Miranda: Our friendship is, for me at least, a kind of ongoing conversation that we pick up and drop and pick up over and over again. It doesn’t ever end; it only pauses.

Zan: We never stopped being each other’s first call. When I sold my first book, I called my mom, I called my dad, and I called Miranda.

Beck: Was writing, and novel writing specifically, always the plan for both of you, and has it always been part of your friendship?

Miranda: We both write nonfiction and fiction. I tried to avoid being a writer for a really long time. I taught for a year, I worked in publishing for almost five years, and when I finally went to grad school to get my M.F.A., it was almost an admission of defeat. Whereas writing was a bigger and more constant part of Zan’s life that she didn’t try to run away from.

It can be hard to be really close to someone who’s trying to do the same thing that you do. It helped that I got to be completely 100 percent unreservedly thrilled for Zan when she was first starting because I wasn’t trying to do the same thing. I wasn’t even feeling tempted to compare us in that way. It felt like I just got to be on her team without any of my own bullshit getting in the way.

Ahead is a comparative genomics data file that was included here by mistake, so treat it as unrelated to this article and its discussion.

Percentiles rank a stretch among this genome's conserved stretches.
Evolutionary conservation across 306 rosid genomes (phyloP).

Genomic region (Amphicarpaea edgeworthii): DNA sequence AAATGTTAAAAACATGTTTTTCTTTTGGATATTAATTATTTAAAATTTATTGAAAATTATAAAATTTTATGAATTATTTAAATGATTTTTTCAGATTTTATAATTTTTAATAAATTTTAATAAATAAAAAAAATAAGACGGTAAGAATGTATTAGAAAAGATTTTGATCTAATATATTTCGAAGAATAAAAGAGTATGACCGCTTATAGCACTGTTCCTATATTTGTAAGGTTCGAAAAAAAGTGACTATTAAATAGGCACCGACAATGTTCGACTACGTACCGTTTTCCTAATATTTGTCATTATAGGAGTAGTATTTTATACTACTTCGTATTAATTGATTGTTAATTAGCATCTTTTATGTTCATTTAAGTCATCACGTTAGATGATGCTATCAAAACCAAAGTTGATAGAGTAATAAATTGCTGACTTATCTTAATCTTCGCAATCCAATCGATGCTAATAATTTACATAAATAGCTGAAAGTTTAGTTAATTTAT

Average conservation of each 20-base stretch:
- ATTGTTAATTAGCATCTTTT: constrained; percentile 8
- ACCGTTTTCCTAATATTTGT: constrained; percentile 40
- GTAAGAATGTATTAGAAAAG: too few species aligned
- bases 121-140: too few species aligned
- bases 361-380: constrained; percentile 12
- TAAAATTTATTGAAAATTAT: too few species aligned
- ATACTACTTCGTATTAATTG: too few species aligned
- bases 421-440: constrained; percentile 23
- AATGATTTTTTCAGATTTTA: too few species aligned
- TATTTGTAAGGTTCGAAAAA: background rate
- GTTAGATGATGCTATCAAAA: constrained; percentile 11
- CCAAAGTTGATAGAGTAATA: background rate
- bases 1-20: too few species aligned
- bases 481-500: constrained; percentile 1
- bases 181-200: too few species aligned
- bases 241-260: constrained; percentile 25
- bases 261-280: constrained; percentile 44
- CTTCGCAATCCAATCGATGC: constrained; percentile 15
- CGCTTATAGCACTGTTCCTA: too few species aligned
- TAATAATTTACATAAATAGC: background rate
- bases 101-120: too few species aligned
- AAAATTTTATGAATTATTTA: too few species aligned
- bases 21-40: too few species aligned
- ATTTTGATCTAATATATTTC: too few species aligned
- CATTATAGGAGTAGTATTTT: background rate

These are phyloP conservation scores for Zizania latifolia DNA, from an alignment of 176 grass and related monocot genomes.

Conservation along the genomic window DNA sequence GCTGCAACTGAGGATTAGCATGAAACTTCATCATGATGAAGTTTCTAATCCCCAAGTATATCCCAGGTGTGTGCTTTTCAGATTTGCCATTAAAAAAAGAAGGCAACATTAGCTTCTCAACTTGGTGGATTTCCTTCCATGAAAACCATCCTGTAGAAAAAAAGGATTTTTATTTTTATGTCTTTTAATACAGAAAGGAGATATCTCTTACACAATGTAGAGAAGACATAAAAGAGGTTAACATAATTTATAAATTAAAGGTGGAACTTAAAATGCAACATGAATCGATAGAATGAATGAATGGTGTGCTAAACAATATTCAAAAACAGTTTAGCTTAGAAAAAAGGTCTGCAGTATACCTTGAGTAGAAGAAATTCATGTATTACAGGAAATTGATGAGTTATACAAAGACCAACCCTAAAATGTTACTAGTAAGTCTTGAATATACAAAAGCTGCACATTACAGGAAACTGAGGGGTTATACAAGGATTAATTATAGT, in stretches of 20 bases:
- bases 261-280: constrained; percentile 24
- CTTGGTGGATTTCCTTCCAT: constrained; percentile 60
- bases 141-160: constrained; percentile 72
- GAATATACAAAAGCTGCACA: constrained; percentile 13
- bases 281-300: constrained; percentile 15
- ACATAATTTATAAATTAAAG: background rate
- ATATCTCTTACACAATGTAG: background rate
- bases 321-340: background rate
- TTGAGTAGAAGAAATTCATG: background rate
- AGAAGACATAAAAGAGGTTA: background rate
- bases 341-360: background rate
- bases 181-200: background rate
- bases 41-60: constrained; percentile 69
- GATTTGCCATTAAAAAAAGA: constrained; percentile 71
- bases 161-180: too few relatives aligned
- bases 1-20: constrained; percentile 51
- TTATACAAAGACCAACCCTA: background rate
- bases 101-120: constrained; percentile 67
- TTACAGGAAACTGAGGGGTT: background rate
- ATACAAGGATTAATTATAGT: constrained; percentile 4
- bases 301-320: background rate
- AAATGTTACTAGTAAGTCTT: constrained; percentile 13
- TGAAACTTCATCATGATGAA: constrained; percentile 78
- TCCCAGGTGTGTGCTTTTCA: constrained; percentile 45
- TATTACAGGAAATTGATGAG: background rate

Now I think it helps that Zan has a pretty specific beat. She’s a cultural critic, and I write more about books. Zan’s first four books are young adult, [while mine is for adults]. We are doing slightly different things.

Zan: It’s funny to hear your version of it. In my mind, it was always like, Miranda’s the ambitious one. Miranda’s going to be successful.

Beck: What is your philosophy on sharing writing with friends while you’re working on it?

Miranda: I sent Zan a draft of my novel in a pretty early stage.

Zan: Miranda’s novel is a novel in stories. She sent them and said, “I think I actually wrote something good.” Then, of course—this is very Miranda—that was followed 24 hours later by, like, “Don’t read them. They’re garbage. Never mind.”